Salah Shows Athletes Can Be Superheroes In Influencing Behavior
BY ADAM GROSSMAN
Fighting crime is typically a central component of the superhero narrative that appeals to fans of movies, comics, and graphic novels. While athletes are often portrayed as superheroes, it is typically for their “super human” on-field accomplishments rather than any ability to fight crime.
Liverpool F.C. forward Mo Salah, however, could be one of the first athletes to change that narrative. A study from Stanford University’s Immigration Policy Lab found that “hate crimes fell 18.9 percent in Merseyside County relative to a synthetic control” since 2017 when Salah was signed by Liverpool.
As the authors of the study wrote, ”This decline was more extreme than we would expect based on chance alone, and the decrease in hate crimes was more pronounced than the decrease in any other crime category. Taken together, the evidence points to Salah’s rise in prominence causing a decrease in hate crimes in Liverpool F.C.’s home county.”
The authors of this study were looking to see if a “celebrity” could potentially reduce hate crimes in the area against a prejudiced group. In Salah’s case the impact is specifically focused on the reduction of hate crimes against Muslims in Merseyside County in England by looking at “police data, 15 million tweets from soccer fans and took a survey of more than 8,000 Liverpool fans.”
Salah was selected because he has arguably been a superhero on the field for Liverpool having won two consecutive Golden Boots for scoring the most goals in each of the past two seasons in the English Premiere League. This included helping to lead Liverpool to a UEFA Champions League Final victory on June 1st.
However, Salah’s ability to be a more “traditional” superhero in helping to fight crime is really extraordinary. B6A’s Social Sentiment Analysis Platform (SAP) can provide some insight into why this is the case.
A recent study commissioned by the Welsh Government found that “the majority of hate crime offenders in the UK are white, male and under 25.” Our SAP demographic analysis demonstrates that Salah is able to disproportionately reach this audience by looking at his 8.9 million Twitter followers. In particular, 30.1% of his followers are under 25 years-old and 82.8% are male. Salah also reaches a significant portion of both Caucasian and non-Caucasian audiences.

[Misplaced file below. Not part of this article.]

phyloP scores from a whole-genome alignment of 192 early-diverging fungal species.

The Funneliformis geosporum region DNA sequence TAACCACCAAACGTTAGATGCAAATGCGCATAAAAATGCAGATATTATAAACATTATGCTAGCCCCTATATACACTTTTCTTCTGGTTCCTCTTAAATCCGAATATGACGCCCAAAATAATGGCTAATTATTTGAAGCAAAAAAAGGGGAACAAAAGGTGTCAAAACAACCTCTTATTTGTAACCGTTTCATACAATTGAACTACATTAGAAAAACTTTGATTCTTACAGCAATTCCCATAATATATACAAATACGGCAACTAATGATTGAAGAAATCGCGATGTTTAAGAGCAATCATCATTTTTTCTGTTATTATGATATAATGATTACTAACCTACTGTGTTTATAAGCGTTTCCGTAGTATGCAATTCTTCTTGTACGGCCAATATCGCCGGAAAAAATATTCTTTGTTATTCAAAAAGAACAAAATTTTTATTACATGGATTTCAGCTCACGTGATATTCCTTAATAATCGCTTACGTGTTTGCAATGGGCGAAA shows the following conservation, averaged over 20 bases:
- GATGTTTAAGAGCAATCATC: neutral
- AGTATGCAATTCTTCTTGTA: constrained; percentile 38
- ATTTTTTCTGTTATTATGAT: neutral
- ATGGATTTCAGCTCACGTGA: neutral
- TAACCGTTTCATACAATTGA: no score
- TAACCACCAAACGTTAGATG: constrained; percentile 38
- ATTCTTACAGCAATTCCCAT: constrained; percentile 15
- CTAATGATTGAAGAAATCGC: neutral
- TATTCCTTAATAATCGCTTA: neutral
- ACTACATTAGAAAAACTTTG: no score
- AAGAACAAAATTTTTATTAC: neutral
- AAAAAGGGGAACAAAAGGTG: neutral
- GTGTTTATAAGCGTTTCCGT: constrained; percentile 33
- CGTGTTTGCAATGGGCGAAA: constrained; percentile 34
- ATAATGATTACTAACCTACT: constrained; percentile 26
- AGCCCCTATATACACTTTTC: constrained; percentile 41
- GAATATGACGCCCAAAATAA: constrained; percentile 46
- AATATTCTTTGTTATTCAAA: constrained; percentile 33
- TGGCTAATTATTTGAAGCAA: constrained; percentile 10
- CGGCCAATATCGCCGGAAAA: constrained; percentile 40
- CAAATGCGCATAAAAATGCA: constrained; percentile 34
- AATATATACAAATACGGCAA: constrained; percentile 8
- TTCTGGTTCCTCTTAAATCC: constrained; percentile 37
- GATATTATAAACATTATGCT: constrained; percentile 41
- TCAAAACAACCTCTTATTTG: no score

This combination puts Salah in the position of reaching a large audience that is the right fit to target with positive, engaging content in ways that could have at least some impact in reducing hate crimes. The Stanford study found that “Liverpool fans halved their rate of anti-Muslim tweets compared with other top-flight English clubs — a drop from 7.2 percent of all tweets about Muslims to 3.4 percent.”
The “Salah effect” does provide new evidence on the extraordinary ability for athletes to influence behavior as we have highlighted in past B6A blog posts. While definitely less important from a moral / social perspective, influencing the behaviors of target audiences is one of the most important attributes in successful partnerships. In fact, fit and lift are central components of our Corporate Asset Valuation (CAV) Model.
We understand that even athletes with comparable profiles to Salah are not always necessarily going to be able to single-handedly reduce crime like a superhero. However, it is clear that athletes can have tangible impacts on important outcomes and need to be considered as an important part of any influencer marketing or partnership campaign strategy.